The Campaign is a well-timed, well-played comedy about the ridiculousness of modern politics. We’ve all been witnesses to the outrageous tactics candidates take to get ahead – and this movie skewers them head on. What’s perhaps funniest is that it doesn’t seem that far off from actual political campaigns. It’s an exaggerated version, sure, but it rings true in many respects. That may have something to do with the deft hand of director Jay Roach, who’s directed HBO based-on-a-true-story political dramas Recount and Game Change. Roach, along with the hilarious talents of Will Ferrell and Zach Galifianakis, whip The Campaign into a satire supreme.
Ferrell is Cam Brady, a North Carolina Congressman used to running unopposed. With the dimwitted drawl of a George W. Bush and the combed coif of a John Edwards, he’s that politician who talks real smooth without really ever saying anything at all. He bats around words like “America,” “Jesus,” and “Freedom” and people eat it up. He’s pretty much a shoe-in for another term, until Marty Huggins (Galifianakis) comes along. Marty’s a local tour guide with a friendly spirit and the gentle voice of a middle-aged woman. He’s an odd one to be sure, but thanks to Galifianakis’ performance, he’s not just a caricature. You actually feel for this guy. Because of his naivete, Marty gets picked to run in the election by two ruthless businessmen, the Motch brothers (John Lithgow and Dan Aykroyd), who want to knock Cam out so they can push their own agenda through the easily-manipulated Marty.
At first, the overconfident Cam and his campaign manager (Jason Sudeikis) view Marty as a joke. And to be fair, Marty makes it easy. I mean, the guy can’t even manage the simple of task of figuring out whether to push or pull a door! But with the help of a slick campaign manager (Dylan McDermott) of his own, Marty is able to transform his image and become a real threat to Cam.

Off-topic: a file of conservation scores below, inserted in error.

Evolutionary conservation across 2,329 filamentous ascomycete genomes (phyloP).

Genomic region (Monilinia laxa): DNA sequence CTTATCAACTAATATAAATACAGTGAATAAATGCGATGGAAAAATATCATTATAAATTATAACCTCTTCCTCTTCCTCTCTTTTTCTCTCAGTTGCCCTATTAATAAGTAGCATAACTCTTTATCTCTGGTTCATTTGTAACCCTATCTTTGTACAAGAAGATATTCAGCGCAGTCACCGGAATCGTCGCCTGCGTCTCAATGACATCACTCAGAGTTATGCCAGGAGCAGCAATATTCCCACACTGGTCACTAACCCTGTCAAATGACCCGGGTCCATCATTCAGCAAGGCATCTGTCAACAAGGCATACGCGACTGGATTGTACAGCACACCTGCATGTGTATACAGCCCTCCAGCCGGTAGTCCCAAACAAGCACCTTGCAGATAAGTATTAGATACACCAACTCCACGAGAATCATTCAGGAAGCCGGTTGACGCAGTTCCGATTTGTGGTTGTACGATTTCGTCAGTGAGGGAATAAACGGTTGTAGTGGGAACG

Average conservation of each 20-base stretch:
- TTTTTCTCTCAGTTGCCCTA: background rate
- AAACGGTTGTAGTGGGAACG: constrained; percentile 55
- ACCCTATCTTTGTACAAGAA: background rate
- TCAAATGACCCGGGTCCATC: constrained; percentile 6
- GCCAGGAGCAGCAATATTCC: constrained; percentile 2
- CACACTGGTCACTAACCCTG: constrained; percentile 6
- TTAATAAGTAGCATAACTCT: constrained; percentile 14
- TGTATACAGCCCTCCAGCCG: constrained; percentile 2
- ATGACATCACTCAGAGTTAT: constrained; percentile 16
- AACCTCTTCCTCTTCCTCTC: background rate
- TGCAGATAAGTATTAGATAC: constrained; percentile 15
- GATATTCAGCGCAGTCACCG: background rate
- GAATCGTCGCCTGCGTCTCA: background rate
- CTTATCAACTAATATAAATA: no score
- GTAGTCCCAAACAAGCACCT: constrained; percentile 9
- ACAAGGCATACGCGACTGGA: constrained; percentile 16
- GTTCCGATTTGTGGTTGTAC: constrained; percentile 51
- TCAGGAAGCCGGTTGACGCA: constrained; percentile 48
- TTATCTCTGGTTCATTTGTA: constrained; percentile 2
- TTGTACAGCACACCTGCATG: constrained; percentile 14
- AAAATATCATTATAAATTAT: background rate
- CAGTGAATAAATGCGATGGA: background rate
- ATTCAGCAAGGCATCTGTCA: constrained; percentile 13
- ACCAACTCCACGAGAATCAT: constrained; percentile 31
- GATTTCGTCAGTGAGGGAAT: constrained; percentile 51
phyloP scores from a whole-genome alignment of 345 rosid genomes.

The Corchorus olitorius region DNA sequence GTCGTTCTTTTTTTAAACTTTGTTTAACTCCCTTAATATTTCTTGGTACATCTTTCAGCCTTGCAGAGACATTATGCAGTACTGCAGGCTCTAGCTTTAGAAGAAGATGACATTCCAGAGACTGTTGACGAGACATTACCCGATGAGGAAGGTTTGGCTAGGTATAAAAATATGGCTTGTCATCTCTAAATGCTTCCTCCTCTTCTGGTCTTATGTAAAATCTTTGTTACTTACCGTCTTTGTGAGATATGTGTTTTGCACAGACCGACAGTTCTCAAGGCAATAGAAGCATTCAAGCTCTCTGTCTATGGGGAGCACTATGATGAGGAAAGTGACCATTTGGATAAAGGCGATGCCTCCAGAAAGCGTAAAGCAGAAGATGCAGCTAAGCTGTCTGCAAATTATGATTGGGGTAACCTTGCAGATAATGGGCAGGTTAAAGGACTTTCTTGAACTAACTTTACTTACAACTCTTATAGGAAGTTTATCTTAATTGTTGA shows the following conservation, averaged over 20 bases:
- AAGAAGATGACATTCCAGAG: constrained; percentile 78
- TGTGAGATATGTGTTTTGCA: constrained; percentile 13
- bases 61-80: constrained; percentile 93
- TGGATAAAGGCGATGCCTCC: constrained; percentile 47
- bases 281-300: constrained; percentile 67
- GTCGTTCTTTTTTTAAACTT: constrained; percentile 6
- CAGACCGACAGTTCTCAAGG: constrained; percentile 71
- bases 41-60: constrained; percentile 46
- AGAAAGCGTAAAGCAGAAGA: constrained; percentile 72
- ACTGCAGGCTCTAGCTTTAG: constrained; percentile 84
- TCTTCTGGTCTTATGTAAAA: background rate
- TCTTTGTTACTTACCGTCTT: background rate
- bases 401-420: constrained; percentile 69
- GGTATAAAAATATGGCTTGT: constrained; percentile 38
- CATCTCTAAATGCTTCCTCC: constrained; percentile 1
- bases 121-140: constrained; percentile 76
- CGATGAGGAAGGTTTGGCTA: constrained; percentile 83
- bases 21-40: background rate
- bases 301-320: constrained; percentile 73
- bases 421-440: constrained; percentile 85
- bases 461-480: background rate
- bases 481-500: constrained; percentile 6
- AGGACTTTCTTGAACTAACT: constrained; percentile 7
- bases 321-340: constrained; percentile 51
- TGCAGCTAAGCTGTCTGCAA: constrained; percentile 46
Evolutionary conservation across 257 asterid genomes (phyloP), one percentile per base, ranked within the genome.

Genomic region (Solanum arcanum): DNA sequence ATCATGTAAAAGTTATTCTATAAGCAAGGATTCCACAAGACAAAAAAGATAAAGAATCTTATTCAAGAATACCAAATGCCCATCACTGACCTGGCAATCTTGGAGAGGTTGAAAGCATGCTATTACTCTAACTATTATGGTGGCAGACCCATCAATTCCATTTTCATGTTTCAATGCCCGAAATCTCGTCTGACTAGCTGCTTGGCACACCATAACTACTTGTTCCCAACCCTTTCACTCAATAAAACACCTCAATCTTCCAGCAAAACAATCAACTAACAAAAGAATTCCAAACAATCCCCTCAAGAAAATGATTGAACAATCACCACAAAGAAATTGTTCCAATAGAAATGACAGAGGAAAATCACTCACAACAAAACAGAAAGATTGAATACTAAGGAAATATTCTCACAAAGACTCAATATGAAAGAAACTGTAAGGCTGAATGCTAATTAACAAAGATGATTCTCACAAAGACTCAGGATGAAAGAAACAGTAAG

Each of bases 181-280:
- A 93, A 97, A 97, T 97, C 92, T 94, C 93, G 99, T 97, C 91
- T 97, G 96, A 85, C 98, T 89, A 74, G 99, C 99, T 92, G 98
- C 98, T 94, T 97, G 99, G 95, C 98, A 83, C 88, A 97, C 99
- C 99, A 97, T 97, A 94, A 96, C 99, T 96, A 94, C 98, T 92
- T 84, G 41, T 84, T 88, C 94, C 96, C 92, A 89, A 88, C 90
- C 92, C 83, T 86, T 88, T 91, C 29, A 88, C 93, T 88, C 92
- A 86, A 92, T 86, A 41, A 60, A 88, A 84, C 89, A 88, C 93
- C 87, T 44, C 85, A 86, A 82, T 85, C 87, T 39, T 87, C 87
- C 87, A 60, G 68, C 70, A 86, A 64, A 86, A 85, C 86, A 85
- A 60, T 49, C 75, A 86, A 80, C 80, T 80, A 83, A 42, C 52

The movie is at its best when Cam and Marty are playing dirty. The more over-the-top their tactics gets, the more entertaining it becomes. In one instance, Marty makes a campaign video in which he gets Cam’s son to call him “Dad.” For revenge, Cam has sex with Marty’s lonely wife and leaks a video of it to the media. The TV pundits (all playing themselves) added an extra dose of funny by discussing these tactics in all seriousness.
The pairing of Ferrell and Galifianakis feels so natural you’d swear they’ve been in other movies together. It’s a delight watching them go head to head; particularly, in a debate scene where Marty forces Cam to recite the Lord’s Prayer, which Cam tries – and hilariously fails – to do. (Great miming work by Sudeikis as he tries to act out the words for Cam incidentally.) Or in a
town hall meeting-style debate where Marty unveils a book Cam wrote as a child called “Rainbow Land” and tries to pass it off as a Communist manifesto.
And it’s not just the politicians who are taken to task here, it’s the Americans voting for them! Cam and Marty may be dishing out crap, but the voters are completely buying into it. Just watch the one guy who gets all riled up over the “Rainbow Land” manifesto and you can almost picture something similar happening in today’s world over something equally as ridiculous. The Campaign doesn’t shy away from pointing out how gullible and uninformed this country can be.
What falls flat is the subplot involving the Motch brothers and their ludicrous plan to sell North Carolina’s 14th district to China. Or something like that. It was almost too silly to even pay attention to. It’s also the most predictable aspect of the film, because you know from the start the Motch brothers will never win.
Put this movie under the “was funnier than I thought it was going to be” category. And underneath the laughs was some real commentary about the state of politics today, which I guess also means the movie “was smarter than I thought it was going to be” too. The Campaign has my vote.
Two rival North Carolina politicians with presidential aspirations tangle with one another.